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I recently asked how to test in RSpec if a block was called and the answers to that question seem to work in a simple case. The problem is when the initialization with the block is more complex. Then it is done in before and reused by a number of different tests in the context, among them the one testing if the block was evaluated. See the example:

context "the node definition using block of code" do
  before do
     @n=node do
        # this block should be called
     end
     # some more complex setup concerning @n
  end

  it "should call the block" do
     # how to test it?
  end

  # here a bunch of other tests using @n

end

In this case the solution with side effect changing value of a local variable does not work. Raising an exception from the block is useless since the whole statement must be properly evaluated to be used by the other tests.

Obviously I could do the tests separately, but it seems to stink, since I must copy-paste the initialization part and since the was-the-block-called test inherently belongs to this very context.

How to test if the block was evaluated in such a case?


Explanation for question asked by @zetetic below.

The context is that I'm implementing a kind of DSL, with nodes defined by their parameters and blocks of code (that can define something else in the scope of node). Since the things defined by the node's block can be pretty generic, at least for the first attempt I just need to be sure the block is evaluated and that what a user provides there will be considered. For now does not matter what it is.

Probably I should refactor my tests now and using mocks make them test behaviors rather then implementation. However it will be a little bit tricky, for the sake of some mixins and dynamic handling of messages sent to objects. For now the cincept of such tests is a little bit fuzzy in my head ;-)

Anyway your answers and comments helped me to better understand how RSpec works and explained why what I'm trying to do looks as if it did not fit to the RSpec.

share|improve this question
    
let and let! are better ways to initialize values for use in specs than before. See relishapp.com/rspec/rspec-core/v/2-11/docs/helper-methods/…. I'm pretty sure you need a double (mock) that has an expectation set on it. Then in other specs replace the let that's the double with actual code. – iain Nov 7 '12 at 23:32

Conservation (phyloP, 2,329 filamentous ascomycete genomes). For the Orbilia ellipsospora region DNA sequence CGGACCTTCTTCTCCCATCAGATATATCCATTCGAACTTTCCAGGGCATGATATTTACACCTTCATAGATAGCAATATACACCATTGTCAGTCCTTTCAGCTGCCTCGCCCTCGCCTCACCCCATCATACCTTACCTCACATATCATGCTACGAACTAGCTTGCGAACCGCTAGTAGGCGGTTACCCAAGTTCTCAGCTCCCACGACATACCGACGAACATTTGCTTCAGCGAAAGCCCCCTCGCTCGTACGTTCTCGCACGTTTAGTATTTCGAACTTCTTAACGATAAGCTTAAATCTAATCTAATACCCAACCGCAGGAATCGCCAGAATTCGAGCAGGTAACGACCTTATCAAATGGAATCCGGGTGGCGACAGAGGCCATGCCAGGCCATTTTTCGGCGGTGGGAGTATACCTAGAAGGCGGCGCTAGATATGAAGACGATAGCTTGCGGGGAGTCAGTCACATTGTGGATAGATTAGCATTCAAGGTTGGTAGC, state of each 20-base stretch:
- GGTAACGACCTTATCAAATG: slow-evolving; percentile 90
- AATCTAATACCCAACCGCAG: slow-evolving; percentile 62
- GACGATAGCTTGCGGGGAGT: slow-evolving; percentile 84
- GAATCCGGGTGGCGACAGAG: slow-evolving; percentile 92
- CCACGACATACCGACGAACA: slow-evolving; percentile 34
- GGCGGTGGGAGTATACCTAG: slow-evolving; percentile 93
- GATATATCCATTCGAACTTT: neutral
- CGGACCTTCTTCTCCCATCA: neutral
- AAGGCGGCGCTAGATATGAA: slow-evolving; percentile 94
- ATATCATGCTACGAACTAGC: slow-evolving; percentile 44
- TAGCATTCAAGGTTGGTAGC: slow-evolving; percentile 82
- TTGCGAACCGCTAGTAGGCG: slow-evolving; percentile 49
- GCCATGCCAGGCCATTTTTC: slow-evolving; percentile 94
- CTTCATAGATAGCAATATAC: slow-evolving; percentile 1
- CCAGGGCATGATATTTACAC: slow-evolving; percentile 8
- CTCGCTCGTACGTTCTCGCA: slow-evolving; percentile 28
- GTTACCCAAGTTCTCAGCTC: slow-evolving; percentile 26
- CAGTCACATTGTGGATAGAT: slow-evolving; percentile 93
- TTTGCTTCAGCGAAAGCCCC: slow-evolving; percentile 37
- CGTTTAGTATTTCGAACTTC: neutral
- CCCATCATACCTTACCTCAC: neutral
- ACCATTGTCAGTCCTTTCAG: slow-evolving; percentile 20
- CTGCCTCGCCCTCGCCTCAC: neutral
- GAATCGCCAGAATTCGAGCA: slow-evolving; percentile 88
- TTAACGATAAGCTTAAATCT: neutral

Well... how does it all fit into my problem? – wrzasa Nov 7 '12 at 23:51
2  
I'm curious to know more about the larger context here. This seems to be testing implementation, not behavior, which is generally something you want to avoid. – zetetic Nov 8 '12 at 2:19
    
Thank you for your valuable comment! I put some explanations in edit to my question. – wrzasa Nov 8 '12 at 13:04
up vote 1 down vote accepted

Try something like this (untested by me):

context "the node definition using block of code" do
  let(:node){
    node = Node.new "arg1", "arg2", node_block
    # more complex stuff here
    node
  }
  context "checking the block is called" do
    let(:node_block) {
      double = double("node_block")
      double.should_receive("some kind of arg").and_return("something")
      # this will now cause a fail if it isn't called
      double
    }
    it "should call the block" do
      node.blah()
    end
  end

  let(:node_block) {
    # some real code
  }

  subject { node.blah() }
  it { should == 2 }
  # ...
end

So that's a very shaky piece of code (you'll have to fill in the gaps as you didn't give very much to go on, and let is obviously a lambda too, which could mean you've got to play around with it a bit) that uses let and a double to check it's called, and avoids using before, which is really for side effects not setting up variables for use in the specs.

@zetetic makes a very insightful comment that you're not testing behaviour here. I'm not against using rspec for doing more unit test style stuff (guidelines are made to be broken), but you might ask how later tests will pass when using a real block of code if that block isn't being called? In a way, I'm not even sure you need to check the block is called, but only you know.

share|improve this answer
    
Thanks for your answer. Works really well. I only had to wrap the call to double in the let(:node_block) into Proc since this was required by Node.new. Also thank you for pointing me to the doubts concerning testing implementation and behaviors. I probably should refactor my tests now when I have my code refactored ;-) I might be tricky, and be worth another question here, but I'll do it later. The clarification for @zetetic comment above will be there in a while ;-) – wrzasa Nov 8 '12 at 12:28

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